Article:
On January 13, 532, spectators already angry and tense started to arrive for the days races. As was always the case, there existed a bitter rivalry between the spectators teams. Emperor Justinian himself was safe, viewing the race from his palace that was beside the hippodrome. By the end of the day the crowd was no longer chanting for their team. Instead they were chanting in unison, “Nika”, meaning “Win!” or “Conquer!” the emperor, the city and the empire was in serious trouble.

Over the next five days the palace complex was in a state of siege. The angry crowd wanted the emperor overthrown. Some dissatisfied senators seized the opportunity, and planned an overthrow of the emperor. The angry crowd even went as far to declare a new emperor, Hypatius, who was a nephew of former Emperor Anastasius I.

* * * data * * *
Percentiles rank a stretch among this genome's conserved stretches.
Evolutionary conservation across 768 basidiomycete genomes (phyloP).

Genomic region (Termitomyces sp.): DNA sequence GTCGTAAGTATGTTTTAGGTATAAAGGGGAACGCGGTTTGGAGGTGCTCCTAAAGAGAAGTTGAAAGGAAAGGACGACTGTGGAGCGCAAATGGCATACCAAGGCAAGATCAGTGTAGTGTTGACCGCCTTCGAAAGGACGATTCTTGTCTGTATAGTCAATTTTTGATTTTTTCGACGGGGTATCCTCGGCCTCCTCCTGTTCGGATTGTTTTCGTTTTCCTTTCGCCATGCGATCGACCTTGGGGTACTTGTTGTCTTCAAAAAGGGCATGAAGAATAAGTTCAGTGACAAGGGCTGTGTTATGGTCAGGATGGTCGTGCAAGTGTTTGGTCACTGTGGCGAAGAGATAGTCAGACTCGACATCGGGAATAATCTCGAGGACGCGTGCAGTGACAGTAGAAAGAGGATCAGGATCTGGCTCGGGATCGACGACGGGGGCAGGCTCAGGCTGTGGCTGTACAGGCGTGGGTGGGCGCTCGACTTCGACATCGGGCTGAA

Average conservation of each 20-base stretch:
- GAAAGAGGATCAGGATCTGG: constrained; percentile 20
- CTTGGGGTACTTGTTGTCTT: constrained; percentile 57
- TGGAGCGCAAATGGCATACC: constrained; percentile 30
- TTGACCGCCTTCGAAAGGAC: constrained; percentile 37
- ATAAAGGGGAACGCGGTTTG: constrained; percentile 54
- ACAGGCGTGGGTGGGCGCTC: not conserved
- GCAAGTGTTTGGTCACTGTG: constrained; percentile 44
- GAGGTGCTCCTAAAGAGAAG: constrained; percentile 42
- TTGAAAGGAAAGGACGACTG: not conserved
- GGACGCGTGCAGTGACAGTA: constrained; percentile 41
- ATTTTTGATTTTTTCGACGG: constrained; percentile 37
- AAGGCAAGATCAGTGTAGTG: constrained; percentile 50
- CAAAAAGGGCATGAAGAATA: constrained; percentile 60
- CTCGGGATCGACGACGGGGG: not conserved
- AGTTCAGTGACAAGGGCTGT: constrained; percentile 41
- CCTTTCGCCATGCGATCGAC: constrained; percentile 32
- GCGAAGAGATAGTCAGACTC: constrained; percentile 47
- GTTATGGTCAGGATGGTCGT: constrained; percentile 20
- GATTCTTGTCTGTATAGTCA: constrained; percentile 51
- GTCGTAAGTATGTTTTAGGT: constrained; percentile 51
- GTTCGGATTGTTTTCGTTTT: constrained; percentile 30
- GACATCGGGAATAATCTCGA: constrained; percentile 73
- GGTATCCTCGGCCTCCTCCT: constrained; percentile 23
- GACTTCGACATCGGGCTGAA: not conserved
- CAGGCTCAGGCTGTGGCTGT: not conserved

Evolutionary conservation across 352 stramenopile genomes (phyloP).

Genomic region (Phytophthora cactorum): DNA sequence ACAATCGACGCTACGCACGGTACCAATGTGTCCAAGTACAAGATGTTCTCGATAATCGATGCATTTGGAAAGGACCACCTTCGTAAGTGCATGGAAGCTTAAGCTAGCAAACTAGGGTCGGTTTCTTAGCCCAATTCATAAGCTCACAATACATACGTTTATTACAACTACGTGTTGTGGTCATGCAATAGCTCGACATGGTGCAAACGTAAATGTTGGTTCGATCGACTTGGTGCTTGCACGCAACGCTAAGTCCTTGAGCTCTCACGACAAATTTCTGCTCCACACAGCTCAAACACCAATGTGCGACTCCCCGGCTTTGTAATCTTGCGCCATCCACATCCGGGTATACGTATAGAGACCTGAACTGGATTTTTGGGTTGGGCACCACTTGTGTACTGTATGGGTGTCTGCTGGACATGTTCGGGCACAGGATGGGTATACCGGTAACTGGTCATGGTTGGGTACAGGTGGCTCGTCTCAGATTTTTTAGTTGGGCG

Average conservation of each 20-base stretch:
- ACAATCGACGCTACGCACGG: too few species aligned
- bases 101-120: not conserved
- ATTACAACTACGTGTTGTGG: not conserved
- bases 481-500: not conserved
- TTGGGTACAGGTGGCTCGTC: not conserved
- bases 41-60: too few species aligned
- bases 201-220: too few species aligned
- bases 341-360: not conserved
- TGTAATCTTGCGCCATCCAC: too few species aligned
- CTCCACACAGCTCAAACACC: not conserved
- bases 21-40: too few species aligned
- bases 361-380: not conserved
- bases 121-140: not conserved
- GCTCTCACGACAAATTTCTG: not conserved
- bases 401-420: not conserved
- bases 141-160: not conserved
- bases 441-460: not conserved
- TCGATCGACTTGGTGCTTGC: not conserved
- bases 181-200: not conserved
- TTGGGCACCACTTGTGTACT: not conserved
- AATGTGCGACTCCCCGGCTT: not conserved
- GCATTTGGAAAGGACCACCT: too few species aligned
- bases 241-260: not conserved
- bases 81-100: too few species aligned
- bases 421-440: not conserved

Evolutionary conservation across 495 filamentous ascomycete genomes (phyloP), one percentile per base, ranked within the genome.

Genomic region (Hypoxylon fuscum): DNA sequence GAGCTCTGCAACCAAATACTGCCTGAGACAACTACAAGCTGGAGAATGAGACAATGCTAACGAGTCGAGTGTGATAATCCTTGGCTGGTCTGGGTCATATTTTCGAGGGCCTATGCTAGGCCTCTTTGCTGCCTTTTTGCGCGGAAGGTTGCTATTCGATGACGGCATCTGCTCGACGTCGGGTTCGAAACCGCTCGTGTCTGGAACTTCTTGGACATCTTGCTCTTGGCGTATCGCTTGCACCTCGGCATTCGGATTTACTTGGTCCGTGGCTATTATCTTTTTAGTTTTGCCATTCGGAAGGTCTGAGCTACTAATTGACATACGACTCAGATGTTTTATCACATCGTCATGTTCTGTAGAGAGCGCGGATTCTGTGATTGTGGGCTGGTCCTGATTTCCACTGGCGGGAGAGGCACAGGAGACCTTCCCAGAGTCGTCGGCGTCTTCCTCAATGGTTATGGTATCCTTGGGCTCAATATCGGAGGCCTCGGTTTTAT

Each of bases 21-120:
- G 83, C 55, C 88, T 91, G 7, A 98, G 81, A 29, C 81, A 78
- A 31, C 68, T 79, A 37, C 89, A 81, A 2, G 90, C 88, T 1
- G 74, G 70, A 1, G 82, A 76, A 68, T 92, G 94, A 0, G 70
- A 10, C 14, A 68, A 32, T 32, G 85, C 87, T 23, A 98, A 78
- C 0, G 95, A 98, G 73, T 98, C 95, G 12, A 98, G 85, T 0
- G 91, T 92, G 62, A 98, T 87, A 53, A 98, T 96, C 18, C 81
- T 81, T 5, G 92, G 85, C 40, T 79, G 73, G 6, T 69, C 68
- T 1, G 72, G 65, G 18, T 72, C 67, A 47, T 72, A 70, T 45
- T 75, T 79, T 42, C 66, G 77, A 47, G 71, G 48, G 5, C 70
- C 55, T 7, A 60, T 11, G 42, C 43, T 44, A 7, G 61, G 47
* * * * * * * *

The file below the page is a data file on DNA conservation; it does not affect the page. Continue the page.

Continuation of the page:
Instead of fleeing the palace and city, Justinian remained steadfast, with many suggesting it was the persuasion of his wife that saw him stay. So he devised a cunning plan to end the revolution.

He sent out a popular eunuch who was unarmed and with a bag of gold coins. As the supporters of the opposing charioteers gathered to crown their new emperor, he approached one side, the blue supporters and handed over the gold coins. He reminded them that Justinian supported their team, and the man they were crowning was a supporter of their opponents, the greens. With that the blue supporters left the stadium, right in the middle of the coronation. But that was not the end, it was far from over, and about to become excessively violent.

As the blues fled the hippodrome, emperor Justinian sent in the troops. They slaughtered rioters in their thousands. Once the dust had settled it revealed the true extent of the devastation.

Total cost of the worst sports riot in history:

  • 30,000+ killed
  •  Half the city of Constantinople destroyed


worst sports riots in history